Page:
Next up, Bao said the team's goal is to make the material stretchy and transparent, so that it might be suitable for wrapping and overlaying electronic devices or display screens.

Ranulfo Allen, a graduate chemical engineering student, also contributed to this research.

The research was supported by the Air Force Office of Scientific Research (AFOSR).

This article was written by Kelly Servick, a science-writing intern working for the Stanford University School of Engineering.

####

For more information, please click here

Contacts:
Andrew Myers

650-736-2245

Copyright © Stanford School of Engineering

If you have a comment, please Contact us.

Issuers of news releases, not 7th Wave, Inc. or Nanotechnology Now, are solely responsible for the accuracy of the content.

Bookmark:
Delicious Digg Newsvine Google Yahoo Reddit Magnoliacom Furl Facebook

Related News Press

News and information

Quantum teleportation on a chip: A significant step towards ultra-high speed quantum computers April 1st, 2015

So, near and yet so far: Stable HGNs for Raman April 1st, 2015

Two-dimensional dirac materials: Structure, properties, and rarity April 1st, 2015

3-D neural structure guided with biocompatible nanofiber scaffolds and hydrogels April 1st, 2015

Display technology/LEDs/SS Lighting/OLEDs

Roll up your screen and stow it away? Tel Aviv University researchers develop molecular backbone of super-slim, bendable digital displays March 30th, 2015

Solving molybdenum disulfide's 'thin' problem: Research team increases material's light emission by twelve times March 29th, 2015

Haydale Announce Dedicated Graphene Inks Manufacturing Capability March 25th, 2015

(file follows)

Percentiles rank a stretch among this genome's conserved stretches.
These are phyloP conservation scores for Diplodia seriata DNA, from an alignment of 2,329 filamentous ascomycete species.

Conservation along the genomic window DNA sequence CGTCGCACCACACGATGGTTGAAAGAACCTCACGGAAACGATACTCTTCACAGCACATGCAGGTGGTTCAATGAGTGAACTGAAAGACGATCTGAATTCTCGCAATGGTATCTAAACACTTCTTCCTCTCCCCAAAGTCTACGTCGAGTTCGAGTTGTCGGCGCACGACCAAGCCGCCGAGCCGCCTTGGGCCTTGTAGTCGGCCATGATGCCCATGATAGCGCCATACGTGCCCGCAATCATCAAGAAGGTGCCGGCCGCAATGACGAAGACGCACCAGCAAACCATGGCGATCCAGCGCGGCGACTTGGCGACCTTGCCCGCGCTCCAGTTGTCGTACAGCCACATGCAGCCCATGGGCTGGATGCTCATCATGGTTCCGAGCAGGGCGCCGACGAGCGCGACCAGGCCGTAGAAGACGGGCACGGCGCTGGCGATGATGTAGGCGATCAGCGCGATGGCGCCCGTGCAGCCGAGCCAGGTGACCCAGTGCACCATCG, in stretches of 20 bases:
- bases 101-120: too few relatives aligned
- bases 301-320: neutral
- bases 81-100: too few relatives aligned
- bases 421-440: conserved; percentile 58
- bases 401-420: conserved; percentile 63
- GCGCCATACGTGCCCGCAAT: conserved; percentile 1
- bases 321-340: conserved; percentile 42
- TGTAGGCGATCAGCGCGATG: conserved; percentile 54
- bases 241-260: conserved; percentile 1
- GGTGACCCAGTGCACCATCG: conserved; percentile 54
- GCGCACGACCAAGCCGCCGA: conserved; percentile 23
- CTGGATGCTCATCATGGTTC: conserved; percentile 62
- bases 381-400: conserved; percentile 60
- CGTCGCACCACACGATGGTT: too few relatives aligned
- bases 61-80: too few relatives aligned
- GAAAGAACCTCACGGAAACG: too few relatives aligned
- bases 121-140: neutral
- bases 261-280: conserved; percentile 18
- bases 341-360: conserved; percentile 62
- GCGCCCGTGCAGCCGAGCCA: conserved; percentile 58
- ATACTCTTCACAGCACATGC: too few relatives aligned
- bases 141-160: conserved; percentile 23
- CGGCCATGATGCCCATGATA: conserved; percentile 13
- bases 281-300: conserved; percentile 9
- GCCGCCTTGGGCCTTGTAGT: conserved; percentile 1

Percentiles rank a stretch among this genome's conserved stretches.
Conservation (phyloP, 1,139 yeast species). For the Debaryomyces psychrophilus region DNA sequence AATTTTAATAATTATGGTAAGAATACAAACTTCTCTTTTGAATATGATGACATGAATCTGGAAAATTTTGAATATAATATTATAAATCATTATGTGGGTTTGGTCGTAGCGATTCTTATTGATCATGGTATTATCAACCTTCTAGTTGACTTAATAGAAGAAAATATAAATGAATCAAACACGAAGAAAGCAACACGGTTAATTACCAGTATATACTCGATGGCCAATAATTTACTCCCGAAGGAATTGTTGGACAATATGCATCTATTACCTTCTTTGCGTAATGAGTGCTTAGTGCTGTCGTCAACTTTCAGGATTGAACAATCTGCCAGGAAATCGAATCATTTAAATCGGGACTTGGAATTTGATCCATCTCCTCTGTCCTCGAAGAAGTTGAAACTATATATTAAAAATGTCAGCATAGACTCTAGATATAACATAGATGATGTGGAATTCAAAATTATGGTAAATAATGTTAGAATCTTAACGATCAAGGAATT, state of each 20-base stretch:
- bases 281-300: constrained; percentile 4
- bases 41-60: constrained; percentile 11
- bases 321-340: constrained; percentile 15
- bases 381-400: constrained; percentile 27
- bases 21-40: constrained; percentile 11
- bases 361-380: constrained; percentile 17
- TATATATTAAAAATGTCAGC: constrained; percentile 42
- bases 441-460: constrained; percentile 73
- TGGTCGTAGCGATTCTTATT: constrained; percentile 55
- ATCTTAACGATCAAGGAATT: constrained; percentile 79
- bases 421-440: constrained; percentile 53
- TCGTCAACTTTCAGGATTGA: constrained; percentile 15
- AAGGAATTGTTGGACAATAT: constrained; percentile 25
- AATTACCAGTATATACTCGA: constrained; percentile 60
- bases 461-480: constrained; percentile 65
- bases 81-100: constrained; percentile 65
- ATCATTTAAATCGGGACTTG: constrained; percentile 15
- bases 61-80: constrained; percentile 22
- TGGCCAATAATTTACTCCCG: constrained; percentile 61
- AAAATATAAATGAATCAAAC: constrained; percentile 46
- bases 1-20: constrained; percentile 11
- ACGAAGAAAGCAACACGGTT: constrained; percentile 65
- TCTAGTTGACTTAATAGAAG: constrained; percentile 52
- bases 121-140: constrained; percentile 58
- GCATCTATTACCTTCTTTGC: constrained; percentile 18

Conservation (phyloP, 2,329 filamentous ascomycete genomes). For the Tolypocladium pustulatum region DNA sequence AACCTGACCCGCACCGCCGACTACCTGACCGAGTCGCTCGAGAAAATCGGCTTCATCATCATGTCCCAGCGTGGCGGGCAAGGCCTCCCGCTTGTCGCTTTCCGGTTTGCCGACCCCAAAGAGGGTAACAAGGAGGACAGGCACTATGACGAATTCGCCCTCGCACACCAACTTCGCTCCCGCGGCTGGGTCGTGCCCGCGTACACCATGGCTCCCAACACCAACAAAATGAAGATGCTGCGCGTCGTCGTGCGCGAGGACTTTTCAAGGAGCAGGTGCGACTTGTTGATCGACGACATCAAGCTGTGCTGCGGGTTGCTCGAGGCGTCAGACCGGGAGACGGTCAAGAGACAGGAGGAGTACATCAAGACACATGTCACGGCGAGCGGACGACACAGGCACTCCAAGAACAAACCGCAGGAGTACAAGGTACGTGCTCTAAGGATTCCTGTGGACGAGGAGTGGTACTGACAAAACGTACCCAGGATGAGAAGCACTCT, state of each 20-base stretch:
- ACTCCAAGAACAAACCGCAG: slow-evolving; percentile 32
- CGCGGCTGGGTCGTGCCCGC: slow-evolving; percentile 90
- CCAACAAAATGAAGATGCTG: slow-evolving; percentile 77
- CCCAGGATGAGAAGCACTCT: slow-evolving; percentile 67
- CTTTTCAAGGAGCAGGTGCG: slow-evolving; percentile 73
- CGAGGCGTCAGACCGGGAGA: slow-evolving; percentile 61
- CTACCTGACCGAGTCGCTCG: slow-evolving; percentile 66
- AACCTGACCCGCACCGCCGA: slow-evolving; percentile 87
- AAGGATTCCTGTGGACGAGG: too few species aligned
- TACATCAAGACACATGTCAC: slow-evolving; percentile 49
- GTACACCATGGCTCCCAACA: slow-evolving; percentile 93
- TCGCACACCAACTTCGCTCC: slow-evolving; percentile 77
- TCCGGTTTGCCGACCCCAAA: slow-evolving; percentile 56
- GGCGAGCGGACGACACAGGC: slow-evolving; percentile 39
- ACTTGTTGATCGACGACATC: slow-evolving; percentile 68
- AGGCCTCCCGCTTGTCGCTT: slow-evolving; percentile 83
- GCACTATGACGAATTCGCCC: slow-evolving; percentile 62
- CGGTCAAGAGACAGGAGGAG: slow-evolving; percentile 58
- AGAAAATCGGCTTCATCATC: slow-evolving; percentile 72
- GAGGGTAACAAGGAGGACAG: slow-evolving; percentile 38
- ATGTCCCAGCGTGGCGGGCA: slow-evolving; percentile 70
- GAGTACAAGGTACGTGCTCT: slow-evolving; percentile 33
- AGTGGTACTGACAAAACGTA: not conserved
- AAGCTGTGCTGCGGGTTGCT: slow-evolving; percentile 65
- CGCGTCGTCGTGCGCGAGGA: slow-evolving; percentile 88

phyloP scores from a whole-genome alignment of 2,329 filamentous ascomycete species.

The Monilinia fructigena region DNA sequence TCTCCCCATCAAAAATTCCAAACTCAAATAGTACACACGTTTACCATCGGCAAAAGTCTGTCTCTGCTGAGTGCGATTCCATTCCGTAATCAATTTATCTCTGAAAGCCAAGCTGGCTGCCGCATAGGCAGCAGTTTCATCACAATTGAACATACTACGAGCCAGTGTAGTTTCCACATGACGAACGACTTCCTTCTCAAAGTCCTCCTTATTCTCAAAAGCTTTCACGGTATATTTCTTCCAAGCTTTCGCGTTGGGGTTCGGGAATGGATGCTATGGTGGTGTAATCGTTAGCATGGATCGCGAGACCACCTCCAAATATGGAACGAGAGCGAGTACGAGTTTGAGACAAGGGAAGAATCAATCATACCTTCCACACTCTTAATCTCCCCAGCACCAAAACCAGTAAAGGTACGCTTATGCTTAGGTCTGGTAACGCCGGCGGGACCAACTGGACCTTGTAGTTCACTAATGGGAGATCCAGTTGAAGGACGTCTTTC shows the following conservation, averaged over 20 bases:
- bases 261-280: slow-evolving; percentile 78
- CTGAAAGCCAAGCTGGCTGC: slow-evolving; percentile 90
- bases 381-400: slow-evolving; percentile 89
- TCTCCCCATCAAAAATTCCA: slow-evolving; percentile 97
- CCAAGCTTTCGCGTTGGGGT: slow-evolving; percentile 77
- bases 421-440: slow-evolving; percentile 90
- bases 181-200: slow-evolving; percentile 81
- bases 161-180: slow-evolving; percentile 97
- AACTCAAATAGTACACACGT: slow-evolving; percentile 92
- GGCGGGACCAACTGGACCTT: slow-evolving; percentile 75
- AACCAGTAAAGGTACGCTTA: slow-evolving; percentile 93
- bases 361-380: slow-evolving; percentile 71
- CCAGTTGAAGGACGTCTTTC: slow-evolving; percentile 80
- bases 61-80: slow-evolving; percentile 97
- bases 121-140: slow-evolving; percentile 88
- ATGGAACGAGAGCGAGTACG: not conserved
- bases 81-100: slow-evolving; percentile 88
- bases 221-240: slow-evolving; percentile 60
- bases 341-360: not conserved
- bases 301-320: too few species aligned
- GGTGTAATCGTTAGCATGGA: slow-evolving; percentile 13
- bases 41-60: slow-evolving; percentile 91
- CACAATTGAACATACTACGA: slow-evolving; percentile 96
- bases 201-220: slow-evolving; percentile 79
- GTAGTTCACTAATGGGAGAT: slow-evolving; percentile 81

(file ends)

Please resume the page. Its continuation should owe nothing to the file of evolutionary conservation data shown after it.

Caltech scientists develop cool process to make better graphene March 18th, 2015

Govt.-Legislation/Regulation/Funding/Policy

Two-dimensional dirac materials: Structure, properties, and rarity April 1st, 2015

Rutgers, NIST physicists report technology with potential for sub-micron optical switches March 31st, 2015

SUNY Poly CNSE and Title Sponsor SEFCU Name Capital Region Teams Advancing to the Final Round of the 2015 New York Business Plan Competition March 30th, 2015

Princess Margaret scientists convert microbubbles to nanoparticles: Harnessing light to advance tumor imaging, provide platform for targeted treatment March 30th, 2015

Nanomedicine

3-D neural structure guided with biocompatible nanofiber scaffolds and hydrogels April 1st, 2015

Nanion Technologies Appoints James Costantin as Director of Customer Relations: Nanion is pleased to announce the appointment of Dr. James Costantin as Director of Customer Relations at Nanion Technologies Inc. March 31st, 2015

Nanomedicine shines light on combined force of nanomedicine and regenerative medicine March 31st, 2015

Prototype 'nanoneedles' generate new blood vessels in mice: Scientists have developed tiny 'nanoneedles' that have successfully prompted parts of the body to generate new blood vessels, in a trial in mice March 31st, 2015